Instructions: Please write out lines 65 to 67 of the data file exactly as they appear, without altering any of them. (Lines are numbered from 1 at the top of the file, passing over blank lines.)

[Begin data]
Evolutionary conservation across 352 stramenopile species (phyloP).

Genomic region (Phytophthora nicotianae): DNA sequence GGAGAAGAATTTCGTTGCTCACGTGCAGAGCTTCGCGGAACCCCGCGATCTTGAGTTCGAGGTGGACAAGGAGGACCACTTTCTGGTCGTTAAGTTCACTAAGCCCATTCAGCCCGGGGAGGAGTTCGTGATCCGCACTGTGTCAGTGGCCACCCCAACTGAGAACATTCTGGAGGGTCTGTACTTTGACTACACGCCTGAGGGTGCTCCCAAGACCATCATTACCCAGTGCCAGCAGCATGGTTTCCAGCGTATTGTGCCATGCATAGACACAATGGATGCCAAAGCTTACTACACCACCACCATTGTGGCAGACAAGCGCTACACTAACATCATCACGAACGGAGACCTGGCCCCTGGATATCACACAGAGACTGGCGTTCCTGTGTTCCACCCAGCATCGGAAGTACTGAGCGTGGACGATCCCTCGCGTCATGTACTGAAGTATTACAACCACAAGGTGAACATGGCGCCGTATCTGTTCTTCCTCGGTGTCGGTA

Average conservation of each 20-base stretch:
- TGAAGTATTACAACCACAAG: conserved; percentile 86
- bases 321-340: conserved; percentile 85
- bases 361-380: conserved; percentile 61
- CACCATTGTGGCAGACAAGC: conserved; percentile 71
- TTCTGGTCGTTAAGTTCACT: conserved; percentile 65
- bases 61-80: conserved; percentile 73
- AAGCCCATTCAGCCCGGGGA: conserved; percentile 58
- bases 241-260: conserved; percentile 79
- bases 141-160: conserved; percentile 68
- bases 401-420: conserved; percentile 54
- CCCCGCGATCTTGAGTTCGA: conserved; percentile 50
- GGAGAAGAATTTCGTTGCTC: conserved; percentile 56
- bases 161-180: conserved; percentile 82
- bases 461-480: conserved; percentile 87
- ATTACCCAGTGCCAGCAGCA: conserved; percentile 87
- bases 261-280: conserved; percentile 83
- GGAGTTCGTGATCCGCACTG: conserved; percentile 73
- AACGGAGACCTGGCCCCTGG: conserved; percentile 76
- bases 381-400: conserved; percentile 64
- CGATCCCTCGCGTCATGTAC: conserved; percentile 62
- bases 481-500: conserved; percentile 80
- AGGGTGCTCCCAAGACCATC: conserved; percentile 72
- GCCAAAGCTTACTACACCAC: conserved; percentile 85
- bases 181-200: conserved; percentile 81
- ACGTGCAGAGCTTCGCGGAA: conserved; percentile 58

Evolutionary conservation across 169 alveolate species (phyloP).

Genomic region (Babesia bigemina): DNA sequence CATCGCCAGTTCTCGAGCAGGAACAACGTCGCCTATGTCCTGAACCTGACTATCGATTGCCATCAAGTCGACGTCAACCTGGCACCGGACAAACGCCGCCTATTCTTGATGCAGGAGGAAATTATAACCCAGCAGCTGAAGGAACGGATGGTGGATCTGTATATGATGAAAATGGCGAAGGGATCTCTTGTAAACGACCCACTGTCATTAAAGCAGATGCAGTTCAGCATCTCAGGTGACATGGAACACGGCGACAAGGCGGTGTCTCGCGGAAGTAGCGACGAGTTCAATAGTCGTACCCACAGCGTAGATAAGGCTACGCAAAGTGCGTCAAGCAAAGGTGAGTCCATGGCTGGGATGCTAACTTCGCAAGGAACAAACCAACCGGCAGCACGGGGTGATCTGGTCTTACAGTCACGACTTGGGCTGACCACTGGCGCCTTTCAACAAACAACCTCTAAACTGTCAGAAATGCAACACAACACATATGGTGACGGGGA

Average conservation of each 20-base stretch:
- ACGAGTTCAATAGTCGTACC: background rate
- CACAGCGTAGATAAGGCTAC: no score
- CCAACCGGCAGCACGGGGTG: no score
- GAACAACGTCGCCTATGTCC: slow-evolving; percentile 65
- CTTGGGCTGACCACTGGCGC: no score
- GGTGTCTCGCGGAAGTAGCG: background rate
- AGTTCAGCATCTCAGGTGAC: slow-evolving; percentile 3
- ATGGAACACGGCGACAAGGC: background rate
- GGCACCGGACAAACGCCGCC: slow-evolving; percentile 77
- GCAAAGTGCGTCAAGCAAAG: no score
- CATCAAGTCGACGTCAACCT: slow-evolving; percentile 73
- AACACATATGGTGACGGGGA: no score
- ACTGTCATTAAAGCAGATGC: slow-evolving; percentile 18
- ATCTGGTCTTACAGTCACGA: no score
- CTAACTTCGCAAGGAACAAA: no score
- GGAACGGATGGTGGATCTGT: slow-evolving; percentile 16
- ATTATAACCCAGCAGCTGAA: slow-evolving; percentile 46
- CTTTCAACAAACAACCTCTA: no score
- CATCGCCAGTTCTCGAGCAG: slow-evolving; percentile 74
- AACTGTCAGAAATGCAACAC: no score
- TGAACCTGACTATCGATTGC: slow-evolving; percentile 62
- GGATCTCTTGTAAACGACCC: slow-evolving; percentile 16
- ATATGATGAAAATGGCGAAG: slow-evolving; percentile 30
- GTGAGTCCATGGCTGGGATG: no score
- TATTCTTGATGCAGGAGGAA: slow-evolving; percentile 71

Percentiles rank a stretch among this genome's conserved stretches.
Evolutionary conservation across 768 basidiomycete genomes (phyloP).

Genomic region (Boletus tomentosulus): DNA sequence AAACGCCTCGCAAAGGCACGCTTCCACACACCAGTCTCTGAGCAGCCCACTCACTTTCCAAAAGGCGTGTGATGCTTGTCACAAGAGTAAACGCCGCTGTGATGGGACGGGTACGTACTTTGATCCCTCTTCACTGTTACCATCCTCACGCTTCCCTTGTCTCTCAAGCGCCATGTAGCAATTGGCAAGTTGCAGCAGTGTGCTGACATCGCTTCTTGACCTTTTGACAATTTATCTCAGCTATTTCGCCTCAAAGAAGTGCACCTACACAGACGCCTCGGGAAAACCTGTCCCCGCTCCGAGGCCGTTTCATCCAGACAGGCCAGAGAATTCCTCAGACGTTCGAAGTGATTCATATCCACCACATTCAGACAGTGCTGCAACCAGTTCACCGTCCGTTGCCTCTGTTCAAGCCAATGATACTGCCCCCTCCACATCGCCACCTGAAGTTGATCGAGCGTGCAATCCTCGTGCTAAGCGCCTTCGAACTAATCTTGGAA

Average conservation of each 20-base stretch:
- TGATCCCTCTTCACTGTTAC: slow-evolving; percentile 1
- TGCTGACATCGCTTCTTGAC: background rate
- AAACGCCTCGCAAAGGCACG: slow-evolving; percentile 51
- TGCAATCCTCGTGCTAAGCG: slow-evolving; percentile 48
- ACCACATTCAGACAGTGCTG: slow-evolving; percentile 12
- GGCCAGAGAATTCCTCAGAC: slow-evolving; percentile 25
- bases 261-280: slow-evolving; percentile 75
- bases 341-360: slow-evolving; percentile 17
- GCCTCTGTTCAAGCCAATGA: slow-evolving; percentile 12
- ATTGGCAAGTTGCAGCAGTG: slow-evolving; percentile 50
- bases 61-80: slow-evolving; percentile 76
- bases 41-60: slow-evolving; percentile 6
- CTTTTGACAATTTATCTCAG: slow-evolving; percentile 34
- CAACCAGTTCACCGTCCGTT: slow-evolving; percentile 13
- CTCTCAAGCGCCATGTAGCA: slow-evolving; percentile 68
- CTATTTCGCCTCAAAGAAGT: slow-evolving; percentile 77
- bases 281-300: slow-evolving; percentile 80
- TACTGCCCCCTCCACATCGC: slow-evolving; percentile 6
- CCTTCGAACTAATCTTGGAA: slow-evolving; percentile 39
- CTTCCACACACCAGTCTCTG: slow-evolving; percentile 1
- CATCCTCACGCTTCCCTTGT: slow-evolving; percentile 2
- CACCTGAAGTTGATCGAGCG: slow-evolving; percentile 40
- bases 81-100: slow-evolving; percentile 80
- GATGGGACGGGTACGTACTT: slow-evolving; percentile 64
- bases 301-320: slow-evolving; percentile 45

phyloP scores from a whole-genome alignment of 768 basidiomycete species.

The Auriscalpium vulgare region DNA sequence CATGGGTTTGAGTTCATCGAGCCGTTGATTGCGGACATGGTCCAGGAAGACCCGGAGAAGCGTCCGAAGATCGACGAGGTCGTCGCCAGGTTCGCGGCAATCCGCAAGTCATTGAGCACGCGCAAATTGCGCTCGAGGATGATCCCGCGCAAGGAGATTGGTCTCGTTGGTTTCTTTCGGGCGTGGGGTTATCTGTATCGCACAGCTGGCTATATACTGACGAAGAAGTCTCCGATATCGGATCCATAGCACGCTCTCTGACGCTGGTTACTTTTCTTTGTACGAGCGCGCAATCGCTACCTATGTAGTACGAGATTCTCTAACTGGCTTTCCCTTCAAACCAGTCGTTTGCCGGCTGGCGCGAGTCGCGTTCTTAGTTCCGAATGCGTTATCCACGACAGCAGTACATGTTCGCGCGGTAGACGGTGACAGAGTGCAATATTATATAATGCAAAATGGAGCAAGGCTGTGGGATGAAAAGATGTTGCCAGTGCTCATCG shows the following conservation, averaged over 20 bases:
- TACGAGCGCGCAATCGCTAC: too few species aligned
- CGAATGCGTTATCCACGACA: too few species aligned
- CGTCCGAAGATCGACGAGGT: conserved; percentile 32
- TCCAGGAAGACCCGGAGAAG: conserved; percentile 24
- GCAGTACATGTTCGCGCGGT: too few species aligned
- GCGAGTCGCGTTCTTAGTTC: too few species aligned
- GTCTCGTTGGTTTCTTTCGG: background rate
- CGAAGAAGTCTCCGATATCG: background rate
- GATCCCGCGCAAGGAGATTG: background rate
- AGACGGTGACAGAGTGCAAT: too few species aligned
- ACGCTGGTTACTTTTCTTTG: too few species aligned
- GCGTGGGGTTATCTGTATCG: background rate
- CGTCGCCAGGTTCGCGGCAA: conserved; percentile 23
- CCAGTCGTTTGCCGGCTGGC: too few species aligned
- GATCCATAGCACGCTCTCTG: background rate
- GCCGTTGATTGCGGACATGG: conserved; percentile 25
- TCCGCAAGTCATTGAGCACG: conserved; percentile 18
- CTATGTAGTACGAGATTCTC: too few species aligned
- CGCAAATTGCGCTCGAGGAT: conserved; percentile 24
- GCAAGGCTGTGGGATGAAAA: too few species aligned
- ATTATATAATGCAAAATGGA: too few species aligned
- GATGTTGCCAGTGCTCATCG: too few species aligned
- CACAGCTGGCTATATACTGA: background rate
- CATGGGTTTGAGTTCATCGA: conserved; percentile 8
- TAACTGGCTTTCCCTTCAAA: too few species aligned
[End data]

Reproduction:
- ACCACATTCAGACAGTGCTG: slow-evolving; percentile 12
- GGCCAGAGAATTCCTCAGAC: slow-evolving; percentile 25
- bases 261-280: slow-evolving; percentile 75